Steve Musco

This past weekend held mixed results for the Yale women’s squash team, which triumphed 7–2 against No. 4 Penn but lost 5–4 in a tight match against No. 3 Princeton.

Beating Penn (6–1, 1–1 Ivy) — a dominant team in the league — demonstrates the progress the No. 6 Bulldogs (5–1, 1–1) have made since the start of the season. Though it has been five years since the Elis last tasted victory against the Tigers (9–0, 2–0) head coach Dave Talbott described the weekend as an overall success. While the Elis could not put away Princeton, with the defeat of Penn, Yale is currently ranked sixth in the college squash association.

“[It was] a good weekend for the women. Penn’s been a dominant team, so for us to beat them 7–2 shows they’re not as strong as they have been,” Talbott said. “They’ve been at the top of the league for several of the last few years and [defeating them this weekend] showed our progress.”

The improvement in performance can be partly attributed to the new training regime implemented this season. Talbott noted that the new program is focused on getting the players fitter and stronger.

Team captain Emily Sherwood ’19 concurred, noting that the weekend’s success was a result of the team’s preparation. She said the past two matches demonstrate how hard the team has been training this season.

Talbott also attributed the performance to the team’s chemistry and dynamic.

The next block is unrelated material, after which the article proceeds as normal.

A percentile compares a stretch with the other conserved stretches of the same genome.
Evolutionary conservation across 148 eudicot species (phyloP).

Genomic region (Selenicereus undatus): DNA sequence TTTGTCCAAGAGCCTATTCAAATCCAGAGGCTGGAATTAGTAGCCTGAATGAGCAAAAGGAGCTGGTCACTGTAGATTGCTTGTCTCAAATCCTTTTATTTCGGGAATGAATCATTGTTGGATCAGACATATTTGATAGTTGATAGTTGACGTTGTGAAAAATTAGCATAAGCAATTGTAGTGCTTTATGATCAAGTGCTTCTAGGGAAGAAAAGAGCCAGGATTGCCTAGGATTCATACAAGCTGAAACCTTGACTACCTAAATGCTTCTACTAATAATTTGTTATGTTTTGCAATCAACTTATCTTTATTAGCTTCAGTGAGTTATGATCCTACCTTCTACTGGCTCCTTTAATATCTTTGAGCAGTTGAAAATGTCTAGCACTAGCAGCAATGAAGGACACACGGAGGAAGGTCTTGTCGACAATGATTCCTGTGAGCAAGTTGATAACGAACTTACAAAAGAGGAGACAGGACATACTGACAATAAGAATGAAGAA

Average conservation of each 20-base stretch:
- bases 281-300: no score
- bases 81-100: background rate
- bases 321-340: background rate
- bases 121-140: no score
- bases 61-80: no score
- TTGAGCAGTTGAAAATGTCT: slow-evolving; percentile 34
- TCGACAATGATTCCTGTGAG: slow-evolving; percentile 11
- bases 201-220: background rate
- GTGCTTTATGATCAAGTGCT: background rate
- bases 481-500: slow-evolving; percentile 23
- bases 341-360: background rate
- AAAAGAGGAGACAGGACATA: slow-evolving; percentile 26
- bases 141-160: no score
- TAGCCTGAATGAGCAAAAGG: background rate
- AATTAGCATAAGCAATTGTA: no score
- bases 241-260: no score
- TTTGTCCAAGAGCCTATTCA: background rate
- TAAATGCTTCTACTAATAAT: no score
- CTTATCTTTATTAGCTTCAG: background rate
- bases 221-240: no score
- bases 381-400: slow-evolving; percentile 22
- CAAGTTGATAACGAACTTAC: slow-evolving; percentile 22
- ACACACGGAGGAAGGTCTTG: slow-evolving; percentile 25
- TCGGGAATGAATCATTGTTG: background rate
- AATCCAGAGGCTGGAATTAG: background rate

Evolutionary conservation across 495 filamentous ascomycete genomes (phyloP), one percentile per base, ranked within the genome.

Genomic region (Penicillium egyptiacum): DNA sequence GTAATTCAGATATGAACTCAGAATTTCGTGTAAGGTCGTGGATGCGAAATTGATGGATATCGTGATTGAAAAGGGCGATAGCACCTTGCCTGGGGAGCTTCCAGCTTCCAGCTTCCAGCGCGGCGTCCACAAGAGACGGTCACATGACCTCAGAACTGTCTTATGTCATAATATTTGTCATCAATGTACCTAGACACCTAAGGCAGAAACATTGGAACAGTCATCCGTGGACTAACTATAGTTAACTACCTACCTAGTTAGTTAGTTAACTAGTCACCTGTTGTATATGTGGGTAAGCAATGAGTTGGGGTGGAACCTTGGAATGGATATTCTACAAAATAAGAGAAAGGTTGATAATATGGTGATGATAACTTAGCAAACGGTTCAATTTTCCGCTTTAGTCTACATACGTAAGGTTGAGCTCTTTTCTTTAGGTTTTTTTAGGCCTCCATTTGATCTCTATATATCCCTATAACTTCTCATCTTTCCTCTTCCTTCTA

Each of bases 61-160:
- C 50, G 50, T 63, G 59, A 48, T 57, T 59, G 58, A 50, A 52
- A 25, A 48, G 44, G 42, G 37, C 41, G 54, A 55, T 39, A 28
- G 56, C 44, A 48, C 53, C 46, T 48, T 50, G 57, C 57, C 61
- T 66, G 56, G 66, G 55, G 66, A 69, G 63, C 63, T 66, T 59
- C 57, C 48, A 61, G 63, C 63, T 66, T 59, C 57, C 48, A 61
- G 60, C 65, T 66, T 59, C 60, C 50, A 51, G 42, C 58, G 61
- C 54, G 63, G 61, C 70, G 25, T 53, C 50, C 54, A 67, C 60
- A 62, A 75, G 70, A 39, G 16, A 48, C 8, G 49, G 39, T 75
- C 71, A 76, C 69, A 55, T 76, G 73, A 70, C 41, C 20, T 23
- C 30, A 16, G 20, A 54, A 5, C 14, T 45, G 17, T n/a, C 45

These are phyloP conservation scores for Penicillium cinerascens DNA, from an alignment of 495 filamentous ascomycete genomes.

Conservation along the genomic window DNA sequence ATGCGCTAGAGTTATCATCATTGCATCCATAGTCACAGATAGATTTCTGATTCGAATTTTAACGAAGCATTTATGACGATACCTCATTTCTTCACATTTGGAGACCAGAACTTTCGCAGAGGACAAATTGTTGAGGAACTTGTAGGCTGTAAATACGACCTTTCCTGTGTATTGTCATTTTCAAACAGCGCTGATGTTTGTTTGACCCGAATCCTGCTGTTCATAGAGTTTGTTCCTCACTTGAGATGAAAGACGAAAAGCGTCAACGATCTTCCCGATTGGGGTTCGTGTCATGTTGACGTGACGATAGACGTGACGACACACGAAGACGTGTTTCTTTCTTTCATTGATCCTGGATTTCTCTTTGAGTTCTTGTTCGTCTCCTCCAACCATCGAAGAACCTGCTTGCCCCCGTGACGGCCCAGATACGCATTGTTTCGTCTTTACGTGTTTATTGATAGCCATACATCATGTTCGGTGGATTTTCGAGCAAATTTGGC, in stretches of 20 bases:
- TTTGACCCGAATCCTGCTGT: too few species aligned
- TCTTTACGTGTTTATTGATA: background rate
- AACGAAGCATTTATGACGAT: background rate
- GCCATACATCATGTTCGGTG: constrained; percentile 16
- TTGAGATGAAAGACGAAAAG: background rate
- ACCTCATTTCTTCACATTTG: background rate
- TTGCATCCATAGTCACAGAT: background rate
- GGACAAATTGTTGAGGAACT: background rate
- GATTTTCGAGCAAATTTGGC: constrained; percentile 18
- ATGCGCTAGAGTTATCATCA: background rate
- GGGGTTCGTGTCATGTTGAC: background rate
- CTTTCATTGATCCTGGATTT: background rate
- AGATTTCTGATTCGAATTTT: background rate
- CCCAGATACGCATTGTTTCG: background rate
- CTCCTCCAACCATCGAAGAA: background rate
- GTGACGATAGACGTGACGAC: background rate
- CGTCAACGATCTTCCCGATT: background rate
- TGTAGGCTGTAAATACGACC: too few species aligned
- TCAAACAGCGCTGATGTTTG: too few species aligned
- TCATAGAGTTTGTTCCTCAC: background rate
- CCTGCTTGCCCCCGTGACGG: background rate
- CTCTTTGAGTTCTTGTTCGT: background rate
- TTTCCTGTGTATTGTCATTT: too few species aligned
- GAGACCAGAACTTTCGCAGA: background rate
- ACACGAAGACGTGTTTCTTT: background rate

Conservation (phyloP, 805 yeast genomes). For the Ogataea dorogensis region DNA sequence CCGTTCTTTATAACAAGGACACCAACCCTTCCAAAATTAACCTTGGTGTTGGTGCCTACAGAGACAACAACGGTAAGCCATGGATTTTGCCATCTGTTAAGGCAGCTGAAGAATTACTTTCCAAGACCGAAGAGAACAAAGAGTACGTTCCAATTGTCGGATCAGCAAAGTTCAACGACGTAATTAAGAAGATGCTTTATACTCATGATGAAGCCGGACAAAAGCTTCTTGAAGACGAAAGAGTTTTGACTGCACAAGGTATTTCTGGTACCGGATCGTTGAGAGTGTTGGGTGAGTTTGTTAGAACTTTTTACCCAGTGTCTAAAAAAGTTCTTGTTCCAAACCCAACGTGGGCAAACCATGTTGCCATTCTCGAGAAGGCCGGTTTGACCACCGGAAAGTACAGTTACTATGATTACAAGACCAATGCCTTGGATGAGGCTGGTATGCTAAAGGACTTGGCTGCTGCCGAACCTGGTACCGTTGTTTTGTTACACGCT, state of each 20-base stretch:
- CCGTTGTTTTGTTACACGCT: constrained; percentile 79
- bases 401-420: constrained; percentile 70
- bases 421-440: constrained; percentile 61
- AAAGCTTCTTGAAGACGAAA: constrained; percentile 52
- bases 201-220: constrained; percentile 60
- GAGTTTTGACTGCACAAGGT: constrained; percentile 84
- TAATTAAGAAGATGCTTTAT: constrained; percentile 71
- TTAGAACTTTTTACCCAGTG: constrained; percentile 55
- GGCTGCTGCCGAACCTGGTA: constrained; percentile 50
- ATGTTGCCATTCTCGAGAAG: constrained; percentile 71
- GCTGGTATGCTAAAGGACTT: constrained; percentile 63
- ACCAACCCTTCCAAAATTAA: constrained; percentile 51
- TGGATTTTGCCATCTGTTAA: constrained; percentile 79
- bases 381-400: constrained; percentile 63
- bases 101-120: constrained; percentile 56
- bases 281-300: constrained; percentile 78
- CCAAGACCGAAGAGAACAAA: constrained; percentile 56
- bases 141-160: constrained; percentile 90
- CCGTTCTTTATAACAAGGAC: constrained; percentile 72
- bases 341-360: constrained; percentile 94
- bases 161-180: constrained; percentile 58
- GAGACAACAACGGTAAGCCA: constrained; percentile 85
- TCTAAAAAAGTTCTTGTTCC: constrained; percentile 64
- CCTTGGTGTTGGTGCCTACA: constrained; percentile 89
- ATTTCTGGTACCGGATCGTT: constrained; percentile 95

“This group really likes each other. They’re very supportive of each other,” said Talbott. “They’re one of the tightest-knit teams we’ve had in years.”

Talbott praised the seniors on the team, Sherwood and Celine Yeap ’19, for their leadership and their role in facilitating the team’s sense of camaraderie. Talbott said Sherwood been a great asset and has served as a strong captain, helping make the team more cohesive than ever.

Talbott also highlighted Lucy Beecroft ’20 for her excellent play and for her support of her teammates. Coming from the United Kingdom as one of the top juniors in Europe, Beecroft has been a vital part of the team, Talbott said.

After claiming an impressive result against the Quakers, the team refused to back down from the challenge of facing the second-ranked team in the country — Princeton. While Yale ultimately fell to the Tigers, the Bulldogs were able to sweep Princeton’s top three seeds. Given the Tigers dominance in recent years results, the players were pleased with how the weekend went.

“We all fought so hard and showed how hard we have worked against Princeton, just losing 5–4 in a very tight match,” said Beecroft. “We lost to them 8–1 in scrimmages in November so this was a huge step up and is very motivating for us for the rest of the season.”

As for the team’s goals for the rest of the season, all Talbott wants is to continue to see improvement. The Elis are now eager for their weekend trip to the beautiful weather of Palo Alto as they turn to face No. 5 Stanford. This is a particularly special match for Talbott, as his brother coaches Stanford.

“Stanford is a big match for us,” Talbott said. “We beat them 5–4 last year, but for our seeding in the national tournament, this is a really important match. Plus it’s my brother. My brother is the head coach of their program, so it’s fun. They’re a good team this year. But we’ve got good momentum going in.”

The team looks to ride this wave of momentum from their impressive performances against Ivy League foes all the way to the West Coast in a game with big implications for their long-term goals.

Yale’s match against the Cardinals begins at 4 p.m. on Sunday at Stanford.

Reese Koppel | reese.koppel@yale.edu 

Kelly Wei | kelly.wei@yale.edu